International Journal of Microbiology (Jan 2021)

Isolation and Characterization of Urease-Producing Soil Bacteria

  • Eshetu Mekonnen,
  • Ameha Kebede,
  • Asefa Nigussie,
  • Gessese Kebede,
  • Mesfin Tafesse

Journal volume & issue
Vol. 2021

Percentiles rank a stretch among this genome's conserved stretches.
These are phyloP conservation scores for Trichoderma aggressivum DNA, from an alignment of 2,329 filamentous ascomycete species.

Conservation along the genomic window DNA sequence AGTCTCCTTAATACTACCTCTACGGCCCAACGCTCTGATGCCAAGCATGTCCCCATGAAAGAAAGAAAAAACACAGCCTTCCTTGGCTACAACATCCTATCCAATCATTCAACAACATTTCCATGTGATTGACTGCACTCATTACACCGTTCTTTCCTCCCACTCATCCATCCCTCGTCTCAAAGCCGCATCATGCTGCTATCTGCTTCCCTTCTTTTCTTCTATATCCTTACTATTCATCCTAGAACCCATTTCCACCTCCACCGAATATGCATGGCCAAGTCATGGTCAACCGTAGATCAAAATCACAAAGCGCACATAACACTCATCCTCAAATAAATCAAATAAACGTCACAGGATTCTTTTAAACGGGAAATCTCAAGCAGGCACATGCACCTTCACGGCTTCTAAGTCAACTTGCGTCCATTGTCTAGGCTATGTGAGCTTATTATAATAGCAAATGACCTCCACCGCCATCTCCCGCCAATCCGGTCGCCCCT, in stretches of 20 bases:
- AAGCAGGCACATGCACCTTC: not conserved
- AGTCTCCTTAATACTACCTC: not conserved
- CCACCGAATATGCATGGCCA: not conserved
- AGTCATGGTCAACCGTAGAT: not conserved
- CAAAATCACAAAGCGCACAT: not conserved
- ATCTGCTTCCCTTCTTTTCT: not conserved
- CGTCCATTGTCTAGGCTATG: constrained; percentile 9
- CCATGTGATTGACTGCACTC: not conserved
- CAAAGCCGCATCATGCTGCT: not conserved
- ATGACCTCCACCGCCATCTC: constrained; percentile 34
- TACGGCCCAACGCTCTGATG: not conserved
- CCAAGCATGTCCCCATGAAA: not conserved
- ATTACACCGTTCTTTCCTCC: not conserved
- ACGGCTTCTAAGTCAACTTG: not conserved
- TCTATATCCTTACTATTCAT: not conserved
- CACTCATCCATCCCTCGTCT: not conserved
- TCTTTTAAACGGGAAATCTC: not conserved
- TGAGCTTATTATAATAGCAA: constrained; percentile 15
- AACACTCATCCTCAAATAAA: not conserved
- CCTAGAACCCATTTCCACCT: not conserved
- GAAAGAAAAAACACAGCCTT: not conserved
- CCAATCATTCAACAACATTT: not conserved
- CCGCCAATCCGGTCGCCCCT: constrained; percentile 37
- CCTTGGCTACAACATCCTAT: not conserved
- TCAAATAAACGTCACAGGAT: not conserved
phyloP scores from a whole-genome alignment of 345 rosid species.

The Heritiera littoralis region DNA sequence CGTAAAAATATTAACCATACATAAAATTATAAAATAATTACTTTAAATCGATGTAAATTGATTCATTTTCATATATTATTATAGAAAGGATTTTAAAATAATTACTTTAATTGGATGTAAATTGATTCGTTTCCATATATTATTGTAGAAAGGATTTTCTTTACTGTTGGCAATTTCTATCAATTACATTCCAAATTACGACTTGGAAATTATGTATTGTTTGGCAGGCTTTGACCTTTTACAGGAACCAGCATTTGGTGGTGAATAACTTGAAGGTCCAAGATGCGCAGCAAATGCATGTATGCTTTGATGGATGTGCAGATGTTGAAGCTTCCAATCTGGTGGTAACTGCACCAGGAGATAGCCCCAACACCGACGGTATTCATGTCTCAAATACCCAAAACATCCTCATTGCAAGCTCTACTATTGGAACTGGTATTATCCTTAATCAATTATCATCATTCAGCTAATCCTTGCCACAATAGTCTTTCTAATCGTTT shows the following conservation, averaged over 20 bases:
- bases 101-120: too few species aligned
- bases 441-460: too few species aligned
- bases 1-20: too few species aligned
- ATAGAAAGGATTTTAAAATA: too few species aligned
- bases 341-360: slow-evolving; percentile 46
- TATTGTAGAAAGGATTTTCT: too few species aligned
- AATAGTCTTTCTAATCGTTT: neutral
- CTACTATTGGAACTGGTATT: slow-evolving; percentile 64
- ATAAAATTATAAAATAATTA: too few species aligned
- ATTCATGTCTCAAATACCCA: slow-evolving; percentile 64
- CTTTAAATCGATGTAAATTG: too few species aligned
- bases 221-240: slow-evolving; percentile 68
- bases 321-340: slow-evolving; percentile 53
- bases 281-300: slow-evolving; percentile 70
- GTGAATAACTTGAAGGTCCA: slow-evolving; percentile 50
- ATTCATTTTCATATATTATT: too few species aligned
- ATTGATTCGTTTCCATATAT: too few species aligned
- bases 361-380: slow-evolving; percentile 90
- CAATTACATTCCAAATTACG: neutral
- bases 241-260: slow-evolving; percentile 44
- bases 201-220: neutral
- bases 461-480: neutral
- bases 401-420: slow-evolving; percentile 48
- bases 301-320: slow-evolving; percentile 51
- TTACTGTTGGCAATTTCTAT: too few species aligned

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Urease is an enzyme produced by ureolytic microorganisms which hydrolyzes urea into ammonia and carbon dioxide. Microbial urease has wide applications in biotechnology, agriculture, medicine, construction, and geotechnical engineering. Urease-producing microbes can be isolated from different ecosystems such as soil, oceans, and various geological formations. The aim of this study was to isolate and characterize rapid urease-producing bacteria from Ethiopian soils. Using qualitative urease activity assay, twenty urease-producing bacterial isolates were screened and selected. Among these, three expressed urease at high rates as determined by a conductivity assay. The isolates were further characterized with respect to their biochemical, morphological, molecular, and exoenzyme profile characteristics. The active urease-producing bacterial isolates were found to be nonhalophilic to slightly halophilic neutrophiles and aerobic mesophiles with a range of tolerance towards pH (4.0–10.0), NaCl (0.25—5%), and temperature (20–40°C). According to the API ZYM assays, all three isolates were positive for alkaline phosphatase, leucine aryl amidase, acid phosphatase, and naphthol_AS_BI_phosphohydrolase. The closest described relatives of the selected three isolates (Isolate_3, Isolate_7, and Isolate_11) were Bacillus paramycoides, Citrobacter sedlakii, and Enterobacter bugandensis with 16S rRNA gene sequence identity of 99.0, 99.2, and 98.9%, respectively. From the study, it was concluded that the three strains appear to have a relatively higher potential for urease production and be able to grow under a wider range of growth conditions.